Friday, November 20, 2015
Like any well functioning workplace all our employees here in my library system are kept track of on our rating system. Just because this rating system takes place entirely in my head does not mean it doesn't exist. And just because it's barely conscious doesn't mean it isn't wildly complex.
It is frighteningly complex. Even I don't really understand it.
But at first glance it is actually quite simple. Everyone who works in this library system has a score from one to one hundred. The score is an overall indication of employee quality, pleasantness, effectiveness, contribution and competence. The higher the score the better the employee. So obviously it would be better to work a shift with a co-worker whose rating is 74 over one with a 32. But there are many ways for these scores to quickly grow complex. Would you rather see a new library page position, one of maybe 15 positions, filled by an 82, or would you benefit more if, say, the head of automation services were improved up to a 50 from his or her 22? An 81 library director, or property manager, or human resources person could have a hugely positive impact on my work life, but would that be more so than, perhaps, an 88 librarian who shares my feelings about soccer, or cats? And all of that is before we delve into the profound variability of these numbers. A staff member may be a 68 one day, and yet an 81 on another. They may be a 7 when I'm following them on the check in machine, but a 54 when they're off shelving for the afternoon. And what about on a day when I am working with an 11, a 16, a 24, a 29, and a 55? That 55, usually blankly acceptable, is suddenly my lifeline for the day. Surely a curve comes into it. Isn't that 55 now a 75 or an 80? I am inclined to think so. To be really accurate we need to involve the relativity of worker quality and the fact that everyone is better or worse in different positions, doing different jobs, and facing unique moment to moment challenges. A staff person's ranking is best graphed as it undulates across a time chart. The color of the line should change with hues indicating their relation to the average and perhaps line thickness would speak to the challenges facing them.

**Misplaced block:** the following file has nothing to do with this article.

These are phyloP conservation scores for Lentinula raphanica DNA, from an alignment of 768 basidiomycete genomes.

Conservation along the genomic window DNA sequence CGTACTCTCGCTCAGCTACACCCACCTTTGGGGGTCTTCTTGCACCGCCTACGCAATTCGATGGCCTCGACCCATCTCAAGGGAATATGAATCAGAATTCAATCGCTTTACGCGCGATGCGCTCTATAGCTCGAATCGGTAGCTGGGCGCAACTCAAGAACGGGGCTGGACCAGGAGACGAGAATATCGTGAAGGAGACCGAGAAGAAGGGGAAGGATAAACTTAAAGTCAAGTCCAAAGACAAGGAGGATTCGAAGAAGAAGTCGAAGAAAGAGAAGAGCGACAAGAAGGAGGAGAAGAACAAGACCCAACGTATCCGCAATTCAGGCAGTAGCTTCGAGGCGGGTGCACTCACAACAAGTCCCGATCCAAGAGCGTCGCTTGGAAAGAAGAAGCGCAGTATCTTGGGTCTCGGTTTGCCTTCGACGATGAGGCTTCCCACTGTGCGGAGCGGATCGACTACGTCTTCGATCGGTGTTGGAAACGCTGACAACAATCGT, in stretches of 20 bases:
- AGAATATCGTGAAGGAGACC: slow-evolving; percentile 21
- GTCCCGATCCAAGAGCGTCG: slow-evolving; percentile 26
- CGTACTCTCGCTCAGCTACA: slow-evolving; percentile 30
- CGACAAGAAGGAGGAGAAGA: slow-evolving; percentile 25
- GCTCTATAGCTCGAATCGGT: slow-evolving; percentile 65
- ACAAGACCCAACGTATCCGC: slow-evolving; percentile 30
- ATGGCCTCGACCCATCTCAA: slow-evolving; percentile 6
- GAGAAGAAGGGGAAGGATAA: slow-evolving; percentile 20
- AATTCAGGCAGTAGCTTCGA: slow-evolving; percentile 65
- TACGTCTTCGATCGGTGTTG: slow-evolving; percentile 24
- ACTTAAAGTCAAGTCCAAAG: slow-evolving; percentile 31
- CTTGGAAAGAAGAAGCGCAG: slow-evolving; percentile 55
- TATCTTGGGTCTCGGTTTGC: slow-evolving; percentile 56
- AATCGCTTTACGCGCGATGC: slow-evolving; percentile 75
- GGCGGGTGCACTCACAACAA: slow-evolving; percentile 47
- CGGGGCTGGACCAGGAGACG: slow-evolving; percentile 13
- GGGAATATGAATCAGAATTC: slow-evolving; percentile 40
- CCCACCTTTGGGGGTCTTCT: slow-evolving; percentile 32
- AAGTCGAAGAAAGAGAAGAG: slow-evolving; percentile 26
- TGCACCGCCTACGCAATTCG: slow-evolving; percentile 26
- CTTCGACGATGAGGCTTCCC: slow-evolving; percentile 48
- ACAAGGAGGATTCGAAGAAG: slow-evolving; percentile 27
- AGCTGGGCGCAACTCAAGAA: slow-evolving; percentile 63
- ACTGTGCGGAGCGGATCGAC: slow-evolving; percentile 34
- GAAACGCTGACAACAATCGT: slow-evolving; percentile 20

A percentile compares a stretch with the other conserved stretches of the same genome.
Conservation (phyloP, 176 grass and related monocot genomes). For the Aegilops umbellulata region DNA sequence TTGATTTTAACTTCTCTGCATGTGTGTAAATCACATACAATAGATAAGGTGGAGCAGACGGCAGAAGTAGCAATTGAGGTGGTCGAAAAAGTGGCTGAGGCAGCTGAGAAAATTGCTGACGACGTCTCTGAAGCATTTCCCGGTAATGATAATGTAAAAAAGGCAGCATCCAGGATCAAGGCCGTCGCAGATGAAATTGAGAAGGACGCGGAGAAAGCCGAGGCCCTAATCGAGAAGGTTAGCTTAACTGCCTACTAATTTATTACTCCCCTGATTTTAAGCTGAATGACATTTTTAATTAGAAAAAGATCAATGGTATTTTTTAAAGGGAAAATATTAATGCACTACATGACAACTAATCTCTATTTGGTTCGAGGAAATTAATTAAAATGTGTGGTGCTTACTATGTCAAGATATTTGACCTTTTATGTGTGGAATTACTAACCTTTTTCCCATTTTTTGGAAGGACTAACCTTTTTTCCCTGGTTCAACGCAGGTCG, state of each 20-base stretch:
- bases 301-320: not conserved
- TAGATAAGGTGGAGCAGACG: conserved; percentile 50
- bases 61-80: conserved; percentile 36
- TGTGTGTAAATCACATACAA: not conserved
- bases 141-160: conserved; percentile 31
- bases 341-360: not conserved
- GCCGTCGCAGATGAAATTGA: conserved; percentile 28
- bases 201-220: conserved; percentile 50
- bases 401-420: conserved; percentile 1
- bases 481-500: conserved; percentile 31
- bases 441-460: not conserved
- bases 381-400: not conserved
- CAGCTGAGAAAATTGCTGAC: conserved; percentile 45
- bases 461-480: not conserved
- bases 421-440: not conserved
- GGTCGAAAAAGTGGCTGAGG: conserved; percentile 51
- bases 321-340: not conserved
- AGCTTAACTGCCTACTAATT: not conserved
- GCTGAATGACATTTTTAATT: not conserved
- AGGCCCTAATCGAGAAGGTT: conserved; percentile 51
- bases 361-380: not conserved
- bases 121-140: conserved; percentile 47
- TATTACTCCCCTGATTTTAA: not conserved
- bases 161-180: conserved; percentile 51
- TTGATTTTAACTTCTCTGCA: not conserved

This is all a lot to keep track of in my head. I struggle to keep up with it all. But it's important that I know where I am with everyone.
What's my score?
My score as a clerk?
God, I hope I don't have a score. That would be rude!